Smallpox (Variola Virus) - Topoisomerase 1B

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Smallpox (Variola Virus) - Topoisomerase 1B

Smallpox is an acute, highly contagious disease, which causes disfiguring and febrile rash-like illness, which has no known cure. According to some health experts, smallpox was responsible for more deaths than all other infectious diseases combined thus far in the world's history [1]. The disease causes high morbidity and mortality and led to the deaths of approximately 500 million people in the 20th century alone. [1]. With so many people affected, in an intensive public health vaccination campaign was initiated by the World Health Organization (WHO) to eradicate smallpox as a human disease in the 1960’s. [2]. There were two forms of the disease worldwide: Variola major, the deadly disease, and Variola minor, a much milder form [2]. Although naturally occurring smallpox no longer exists, there are concerns that the variola virus could be used as an agent of bioterrorism or biowarfare. As a result, it is critical to understand the molecular dynamics and virulence factors in order to prepare for a potential epidemic and to prevent the devastating consequences [2].

Structure of Variola Topoisomerase 1B with DNA (PDB entry 3igc)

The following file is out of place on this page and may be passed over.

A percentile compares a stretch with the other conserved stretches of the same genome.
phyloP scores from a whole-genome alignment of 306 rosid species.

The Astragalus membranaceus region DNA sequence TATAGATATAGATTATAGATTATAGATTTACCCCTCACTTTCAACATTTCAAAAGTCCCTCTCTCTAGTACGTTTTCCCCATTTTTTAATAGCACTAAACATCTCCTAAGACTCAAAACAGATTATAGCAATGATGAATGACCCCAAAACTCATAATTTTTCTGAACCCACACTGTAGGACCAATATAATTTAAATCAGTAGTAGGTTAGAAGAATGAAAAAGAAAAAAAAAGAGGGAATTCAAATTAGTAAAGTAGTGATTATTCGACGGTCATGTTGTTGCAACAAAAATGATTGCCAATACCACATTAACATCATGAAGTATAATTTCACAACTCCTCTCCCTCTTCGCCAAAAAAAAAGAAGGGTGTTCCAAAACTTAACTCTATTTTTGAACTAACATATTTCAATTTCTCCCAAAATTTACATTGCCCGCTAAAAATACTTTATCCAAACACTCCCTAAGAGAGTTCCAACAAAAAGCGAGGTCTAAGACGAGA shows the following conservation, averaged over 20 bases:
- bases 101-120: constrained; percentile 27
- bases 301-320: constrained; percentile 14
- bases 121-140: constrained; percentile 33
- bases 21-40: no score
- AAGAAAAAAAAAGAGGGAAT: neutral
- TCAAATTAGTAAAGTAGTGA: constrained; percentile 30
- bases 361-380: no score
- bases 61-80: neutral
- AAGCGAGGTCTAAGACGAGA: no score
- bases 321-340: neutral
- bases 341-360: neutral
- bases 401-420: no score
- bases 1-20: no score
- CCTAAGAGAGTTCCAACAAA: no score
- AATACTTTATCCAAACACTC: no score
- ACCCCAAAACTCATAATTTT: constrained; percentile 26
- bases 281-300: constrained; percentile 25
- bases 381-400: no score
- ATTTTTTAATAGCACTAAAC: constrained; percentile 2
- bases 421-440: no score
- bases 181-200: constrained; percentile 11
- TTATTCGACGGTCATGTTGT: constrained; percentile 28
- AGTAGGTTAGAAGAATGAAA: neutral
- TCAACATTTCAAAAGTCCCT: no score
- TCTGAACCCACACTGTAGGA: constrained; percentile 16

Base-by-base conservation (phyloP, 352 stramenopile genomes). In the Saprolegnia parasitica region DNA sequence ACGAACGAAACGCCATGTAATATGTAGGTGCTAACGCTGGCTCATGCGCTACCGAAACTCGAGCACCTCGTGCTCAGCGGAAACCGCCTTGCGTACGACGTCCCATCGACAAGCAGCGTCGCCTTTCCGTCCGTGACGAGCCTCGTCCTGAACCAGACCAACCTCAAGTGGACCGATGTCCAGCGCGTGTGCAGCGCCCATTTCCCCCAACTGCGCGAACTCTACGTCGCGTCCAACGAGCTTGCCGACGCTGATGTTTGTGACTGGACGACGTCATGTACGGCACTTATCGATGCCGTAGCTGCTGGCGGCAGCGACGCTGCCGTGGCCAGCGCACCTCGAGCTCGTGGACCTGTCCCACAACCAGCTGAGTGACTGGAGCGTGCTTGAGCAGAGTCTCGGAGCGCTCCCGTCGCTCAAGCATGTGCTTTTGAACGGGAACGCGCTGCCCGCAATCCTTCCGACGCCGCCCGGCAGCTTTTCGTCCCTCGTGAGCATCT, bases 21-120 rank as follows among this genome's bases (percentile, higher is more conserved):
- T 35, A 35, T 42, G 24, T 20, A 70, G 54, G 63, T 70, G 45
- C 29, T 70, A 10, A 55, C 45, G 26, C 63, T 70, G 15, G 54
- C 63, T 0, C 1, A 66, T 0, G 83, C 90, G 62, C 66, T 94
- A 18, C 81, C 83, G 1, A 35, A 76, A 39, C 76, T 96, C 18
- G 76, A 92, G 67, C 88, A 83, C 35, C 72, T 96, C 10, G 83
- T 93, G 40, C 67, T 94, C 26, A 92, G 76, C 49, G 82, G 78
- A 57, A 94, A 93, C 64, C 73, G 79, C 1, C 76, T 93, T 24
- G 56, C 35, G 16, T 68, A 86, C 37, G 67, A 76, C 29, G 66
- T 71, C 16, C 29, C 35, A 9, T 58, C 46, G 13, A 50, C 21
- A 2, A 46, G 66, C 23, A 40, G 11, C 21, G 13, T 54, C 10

References

  1. 1.0 1.1 1.2 Smith, K. “Smallpox. can we still learn from the journey to eradication?” Indian Journal Of Medicine. 137.5 (2013): 895-899.
  2. 2.0 2.1 2.2 2.3 2.4 “Smallpox.” Center for Disease Control and Prevention. CDC, n.d. Web. 28 Oct. 2015. <http://www.bt.cdc.gov/agent/smallpox/index.asp>
  3. 3.0 3.1 3.2 Shubhash, and Parija. "Poxviruses." Textbook of Microbiology and Immunity. Ed. Chandra. India: Elsevior, 2009. 484. Print.
  4. 4.0 4.1 4.2 4.3 4.4 4.5 4.6 4.7 Berwald, Juli. "Variola Virus." Encyclopedia of Espionage, Intelligence, and Security. 2004.Encyclopedia.com. 28 Oct. 2015 <http://www.encyclopedia.com>
  5. 5.0 5.1 5.2 "PENN Medicine News: Penn Researchers Determine Structure of Smallpox Virus Protein Bound to DNA." PENN Medicine News: Penn Researchers Determine Structure of Smallpox Virus Protein Bound to DNA. PENN Medicine, 4 Aug. 2006. Web. 28 Oct. 2015. <http://www.uphs.upenn.edu/news/News_Releases/aug06/smlpxenz.htm>
  6. Perry, Kay, Young Hwang, Frederic D. Bushman, and Gregory D. Van Duyne. "Insights from the Structure of a Smallpox Virus Topoisomerase-DNA Transition State Mimic." Structure (London, England : 1993). U.S. National Library of Medicine, n.d. Web. 28 Oct. 2015. <http://www.ncbi.nlm.nih.gov/pmc/articles/PMC2822398/>
  7. 7.0 7.1 7.2 Minkah, Nana et al. “Variola Virus Topoisomerase: DNA Cleavage Specificity and Distribution of Sites in Poxvirus Genomes.” Virology 365.1 (2007): 60–69.PMC. Web. 16 Nov. 2015
  8. 8.0 8.1 8.2 8.3 8.4 8.5 8.6 Baker, Nicole M., Rakhi Rajan, and Alfonso Mondragón. “Structural Studies of Type I Topoisomerases.” Nucleic Acids Research 37.3 (2009): 693–701. PMC. Web. 16 Nov. 2015>

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